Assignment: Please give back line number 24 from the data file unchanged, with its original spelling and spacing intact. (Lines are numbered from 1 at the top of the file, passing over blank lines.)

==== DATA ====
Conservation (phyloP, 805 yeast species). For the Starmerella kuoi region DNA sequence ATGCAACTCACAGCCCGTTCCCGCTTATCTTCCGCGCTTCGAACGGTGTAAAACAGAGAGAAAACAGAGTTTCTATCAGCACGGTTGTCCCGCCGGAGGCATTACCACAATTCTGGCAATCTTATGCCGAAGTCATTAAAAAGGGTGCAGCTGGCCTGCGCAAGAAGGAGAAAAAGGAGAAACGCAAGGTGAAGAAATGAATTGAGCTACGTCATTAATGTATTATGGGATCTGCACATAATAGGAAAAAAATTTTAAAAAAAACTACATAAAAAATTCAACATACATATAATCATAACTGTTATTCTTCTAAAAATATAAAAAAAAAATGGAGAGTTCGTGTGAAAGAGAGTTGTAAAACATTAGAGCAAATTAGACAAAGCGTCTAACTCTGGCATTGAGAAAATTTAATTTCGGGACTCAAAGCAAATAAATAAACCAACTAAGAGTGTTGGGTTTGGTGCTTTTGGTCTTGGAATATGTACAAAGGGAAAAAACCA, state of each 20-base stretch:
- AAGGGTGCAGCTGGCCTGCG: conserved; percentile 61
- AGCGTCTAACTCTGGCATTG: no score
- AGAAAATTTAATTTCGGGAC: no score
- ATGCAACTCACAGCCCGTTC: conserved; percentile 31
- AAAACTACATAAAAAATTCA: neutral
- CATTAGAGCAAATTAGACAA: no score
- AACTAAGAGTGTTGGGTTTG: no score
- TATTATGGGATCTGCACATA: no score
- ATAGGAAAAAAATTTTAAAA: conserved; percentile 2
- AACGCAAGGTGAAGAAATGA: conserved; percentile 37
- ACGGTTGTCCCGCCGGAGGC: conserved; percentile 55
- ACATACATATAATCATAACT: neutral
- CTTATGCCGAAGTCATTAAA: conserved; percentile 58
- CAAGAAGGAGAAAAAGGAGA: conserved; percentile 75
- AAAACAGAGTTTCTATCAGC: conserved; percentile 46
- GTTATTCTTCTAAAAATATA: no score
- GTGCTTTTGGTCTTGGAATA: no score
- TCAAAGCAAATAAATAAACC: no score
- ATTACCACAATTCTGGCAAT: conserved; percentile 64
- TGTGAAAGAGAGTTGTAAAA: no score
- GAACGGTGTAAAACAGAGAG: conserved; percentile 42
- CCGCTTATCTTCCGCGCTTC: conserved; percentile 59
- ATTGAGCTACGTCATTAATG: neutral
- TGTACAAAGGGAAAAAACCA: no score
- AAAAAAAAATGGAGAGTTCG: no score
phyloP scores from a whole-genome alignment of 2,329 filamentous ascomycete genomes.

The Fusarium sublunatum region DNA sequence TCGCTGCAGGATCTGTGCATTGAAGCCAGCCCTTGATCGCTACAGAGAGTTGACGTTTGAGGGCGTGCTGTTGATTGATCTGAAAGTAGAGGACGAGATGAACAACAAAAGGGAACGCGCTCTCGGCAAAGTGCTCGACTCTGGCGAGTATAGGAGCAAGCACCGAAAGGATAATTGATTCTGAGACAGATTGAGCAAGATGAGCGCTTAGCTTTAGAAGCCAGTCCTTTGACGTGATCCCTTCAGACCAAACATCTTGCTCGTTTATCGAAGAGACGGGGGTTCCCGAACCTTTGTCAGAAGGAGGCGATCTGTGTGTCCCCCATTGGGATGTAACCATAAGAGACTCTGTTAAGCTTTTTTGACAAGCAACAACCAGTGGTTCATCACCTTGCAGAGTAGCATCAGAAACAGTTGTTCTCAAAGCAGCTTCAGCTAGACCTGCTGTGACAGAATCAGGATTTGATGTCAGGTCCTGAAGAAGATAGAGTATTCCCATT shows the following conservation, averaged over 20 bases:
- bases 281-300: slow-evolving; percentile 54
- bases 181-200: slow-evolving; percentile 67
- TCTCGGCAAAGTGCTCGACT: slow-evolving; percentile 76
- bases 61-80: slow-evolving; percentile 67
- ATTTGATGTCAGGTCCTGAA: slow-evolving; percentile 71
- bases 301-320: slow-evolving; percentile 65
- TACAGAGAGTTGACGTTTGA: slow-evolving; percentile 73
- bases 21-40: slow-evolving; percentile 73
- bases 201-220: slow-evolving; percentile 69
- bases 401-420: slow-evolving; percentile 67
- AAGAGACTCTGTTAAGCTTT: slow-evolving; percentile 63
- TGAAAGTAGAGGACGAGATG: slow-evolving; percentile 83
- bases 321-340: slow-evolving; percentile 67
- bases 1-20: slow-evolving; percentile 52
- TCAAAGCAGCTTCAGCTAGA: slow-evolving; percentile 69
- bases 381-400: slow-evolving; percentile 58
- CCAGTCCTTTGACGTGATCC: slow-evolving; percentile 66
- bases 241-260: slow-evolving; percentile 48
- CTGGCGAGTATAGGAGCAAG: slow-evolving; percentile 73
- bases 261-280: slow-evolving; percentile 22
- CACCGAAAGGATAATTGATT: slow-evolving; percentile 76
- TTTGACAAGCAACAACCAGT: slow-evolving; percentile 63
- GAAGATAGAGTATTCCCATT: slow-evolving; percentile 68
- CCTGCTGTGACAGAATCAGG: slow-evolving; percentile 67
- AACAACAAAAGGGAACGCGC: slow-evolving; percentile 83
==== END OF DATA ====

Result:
- ATTGAGCTACGTCATTAATG: neutral